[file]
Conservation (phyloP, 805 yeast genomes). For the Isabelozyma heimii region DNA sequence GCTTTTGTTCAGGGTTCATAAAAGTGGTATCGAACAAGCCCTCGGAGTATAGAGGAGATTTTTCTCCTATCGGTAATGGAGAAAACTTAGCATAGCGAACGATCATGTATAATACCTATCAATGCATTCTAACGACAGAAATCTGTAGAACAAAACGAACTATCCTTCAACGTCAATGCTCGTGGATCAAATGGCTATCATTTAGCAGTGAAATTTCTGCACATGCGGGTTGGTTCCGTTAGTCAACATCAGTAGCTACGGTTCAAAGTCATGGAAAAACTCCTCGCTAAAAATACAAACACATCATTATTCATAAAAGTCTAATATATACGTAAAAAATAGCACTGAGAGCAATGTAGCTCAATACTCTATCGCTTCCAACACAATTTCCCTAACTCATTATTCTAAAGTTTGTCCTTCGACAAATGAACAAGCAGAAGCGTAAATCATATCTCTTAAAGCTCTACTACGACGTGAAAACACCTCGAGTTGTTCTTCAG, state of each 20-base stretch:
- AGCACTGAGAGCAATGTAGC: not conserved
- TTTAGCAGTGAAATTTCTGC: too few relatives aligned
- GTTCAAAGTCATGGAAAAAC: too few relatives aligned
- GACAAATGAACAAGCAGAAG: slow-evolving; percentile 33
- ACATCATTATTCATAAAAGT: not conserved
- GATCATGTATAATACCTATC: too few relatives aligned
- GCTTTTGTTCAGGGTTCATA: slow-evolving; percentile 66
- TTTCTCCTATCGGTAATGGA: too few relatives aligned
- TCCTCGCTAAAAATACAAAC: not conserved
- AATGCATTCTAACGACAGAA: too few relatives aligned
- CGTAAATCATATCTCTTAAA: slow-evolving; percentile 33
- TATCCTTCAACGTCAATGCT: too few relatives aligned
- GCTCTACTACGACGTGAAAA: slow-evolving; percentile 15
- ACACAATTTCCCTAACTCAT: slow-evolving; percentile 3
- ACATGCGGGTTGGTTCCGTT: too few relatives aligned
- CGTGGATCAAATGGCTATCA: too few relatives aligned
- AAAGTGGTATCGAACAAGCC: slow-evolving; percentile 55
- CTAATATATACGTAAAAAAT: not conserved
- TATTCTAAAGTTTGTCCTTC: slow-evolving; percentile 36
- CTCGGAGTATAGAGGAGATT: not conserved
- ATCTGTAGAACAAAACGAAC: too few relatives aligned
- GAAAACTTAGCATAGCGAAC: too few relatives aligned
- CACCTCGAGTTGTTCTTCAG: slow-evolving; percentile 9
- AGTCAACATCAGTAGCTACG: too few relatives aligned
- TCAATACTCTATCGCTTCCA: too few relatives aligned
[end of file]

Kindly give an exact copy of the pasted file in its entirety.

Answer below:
Conservation (phyloP, 805 yeast genomes). For the Isabelozyma heimii region DNA sequence GCTTTTGTTCAGGGTTCATAAAAGTGGTATCGAACAAGCCCTCGGAGTATAGAGGAGATTTTTCTCCTATCGGTAATGGAGAAAACTTAGCATAGCGAACGATCATGTATAATACCTATCAATGCATTCTAACGACAGAAATCTGTAGAACAAAACGAACTATCCTTCAACGTCAATGCTCGTGGATCAAATGGCTATCATTTAGCAGTGAAATTTCTGCACATGCGGGTTGGTTCCGTTAGTCAACATCAGTAGCTACGGTTCAAAGTCATGGAAAAACTCCTCGCTAAAAATACAAACACATCATTATTCATAAAAGTCTAATATATACGTAAAAAATAGCACTGAGAGCAATGTAGCTCAATACTCTATCGCTTCCAACACAATTTCCCTAACTCATTATTCTAAAGTTTGTCCTTCGACAAATGAACAAGCAGAAGCGTAAATCATATCTCTTAAAGCTCTACTACGACGTGAAAACACCTCGAGTTGTTCTTCAG, state of each 20-base stretch:
- AGCACTGAGAGCAATGTAGC: not conserved
- TTTAGCAGTGAAATTTCTGC: too few relatives aligned
- GTTCAAAGTCATGGAAAAAC: too few relatives aligned
- GACAAATGAACAAGCAGAAG: slow-evolving; percentile 33
- ACATCATTATTCATAAAAGT: not conserved
- GATCATGTATAATACCTATC: too few relatives aligned
- GCTTTTGTTCAGGGTTCATA: slow-evolving; percentile 66
- TTTCTCCTATCGGTAATGGA: too few relatives aligned
- TCCTCGCTAAAAATACAAAC: not conserved
- AATGCATTCTAACGACAGAA: too few relatives aligned
- CGTAAATCATATCTCTTAAA: slow-evolving; percentile 33
- TATCCTTCAACGTCAATGCT: too few relatives aligned
- GCTCTACTACGACGTGAAAA: slow-evolving; percentile 15
- ACACAATTTCCCTAACTCAT: slow-evolving; percentile 3
- ACATGCGGGTTGGTTCCGTT: too few relatives aligned
- CGTGGATCAAATGGCTATCA: too few relatives aligned
- AAAGTGGTATCGAACAAGCC: slow-evolving; percentile 55
- CTAATATATACGTAAAAAAT: not conserved
- TATTCTAAAGTTTGTCCTTC: slow-evolving; percentile 36
- CTCGGAGTATAGAGGAGATT: not conserved
- ATCTGTAGAACAAAACGAAC: too few relatives aligned
- GAAAACTTAGCATAGCGAAC: too few relatives aligned
- CACCTCGAGTTGTTCTTCAG: slow-evolving; percentile 9
- AGTCAACATCAGTAGCTACG: too few relatives aligned
- TCAATACTCTATCGCTTCCA: too few relatives aligned